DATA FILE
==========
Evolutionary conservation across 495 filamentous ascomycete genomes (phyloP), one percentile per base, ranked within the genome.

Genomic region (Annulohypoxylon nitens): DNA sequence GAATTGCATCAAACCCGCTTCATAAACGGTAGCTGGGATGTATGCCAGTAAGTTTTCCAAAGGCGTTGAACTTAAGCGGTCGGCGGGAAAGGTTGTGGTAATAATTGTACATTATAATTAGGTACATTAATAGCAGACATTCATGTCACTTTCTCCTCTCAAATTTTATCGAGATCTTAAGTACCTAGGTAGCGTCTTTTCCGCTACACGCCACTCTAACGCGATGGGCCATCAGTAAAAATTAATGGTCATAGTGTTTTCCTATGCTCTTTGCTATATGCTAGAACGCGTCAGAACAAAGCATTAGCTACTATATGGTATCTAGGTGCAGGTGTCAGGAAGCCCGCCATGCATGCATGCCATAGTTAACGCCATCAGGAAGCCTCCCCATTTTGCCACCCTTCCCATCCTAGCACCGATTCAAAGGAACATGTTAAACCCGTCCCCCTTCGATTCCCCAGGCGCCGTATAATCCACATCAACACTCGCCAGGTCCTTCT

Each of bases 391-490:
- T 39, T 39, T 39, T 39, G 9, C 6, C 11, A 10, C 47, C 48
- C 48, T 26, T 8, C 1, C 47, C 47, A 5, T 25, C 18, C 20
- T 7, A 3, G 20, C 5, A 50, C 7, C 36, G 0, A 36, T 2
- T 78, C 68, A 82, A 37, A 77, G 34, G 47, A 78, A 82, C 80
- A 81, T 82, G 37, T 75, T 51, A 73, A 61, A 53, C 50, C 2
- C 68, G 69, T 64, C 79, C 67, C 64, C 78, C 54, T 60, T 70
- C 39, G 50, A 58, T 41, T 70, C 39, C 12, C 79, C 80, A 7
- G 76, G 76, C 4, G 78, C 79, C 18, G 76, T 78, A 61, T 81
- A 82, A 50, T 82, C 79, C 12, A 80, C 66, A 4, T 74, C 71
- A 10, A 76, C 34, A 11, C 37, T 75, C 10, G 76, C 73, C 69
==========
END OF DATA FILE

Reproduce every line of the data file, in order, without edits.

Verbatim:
Evolutionary conservation across 495 filamentous ascomycete genomes (phyloP), one percentile per base, ranked within the genome.

Genomic region (Annulohypoxylon nitens): DNA sequence GAATTGCATCAAACCCGCTTCATAAACGGTAGCTGGGATGTATGCCAGTAAGTTTTCCAAAGGCGTTGAACTTAAGCGGTCGGCGGGAAAGGTTGTGGTAATAATTGTACATTATAATTAGGTACATTAATAGCAGACATTCATGTCACTTTCTCCTCTCAAATTTTATCGAGATCTTAAGTACCTAGGTAGCGTCTTTTCCGCTACACGCCACTCTAACGCGATGGGCCATCAGTAAAAATTAATGGTCATAGTGTTTTCCTATGCTCTTTGCTATATGCTAGAACGCGTCAGAACAAAGCATTAGCTACTATATGGTATCTAGGTGCAGGTGTCAGGAAGCCCGCCATGCATGCATGCCATAGTTAACGCCATCAGGAAGCCTCCCCATTTTGCCACCCTTCCCATCCTAGCACCGATTCAAAGGAACATGTTAAACCCGTCCCCCTTCGATTCCCCAGGCGCCGTATAATCCACATCAACACTCGCCAGGTCCTTCT

Each of bases 391-490:
- T 39, T 39, T 39, T 39, G 9, C 6, C 11, A 10, C 47, C 48
- C 48, T 26, T 8, C 1, C 47, C 47, A 5, T 25, C 18, C 20
- T 7, A 3, G 20, C 5, A 50, C 7, C 36, G 0, A 36, T 2
- T 78, C 68, A 82, A 37, A 77, G 34, G 47, A 78, A 82, C 80
- A 81, T 82, G 37, T 75, T 51, A 73, A 61, A 53, C 50, C 2
- C 68, G 69, T 64, C 79, C 67, C 64, C 78, C 54, T 60, T 70
- C 39, G 50, A 58, T 41, T 70, C 39, C 12, C 79, C 80, A 7
- G 76, G 76, C 4, G 78, C 79, C 18, G 76, T 78, A 61, T 81
- A 82, A 50, T 82, C 79, C 12, A 80, C 66, A 4, T 74, C 71
- A 10, A 76, C 34, A 11, C 37, T 75, C 10, G 76, C 73, C 69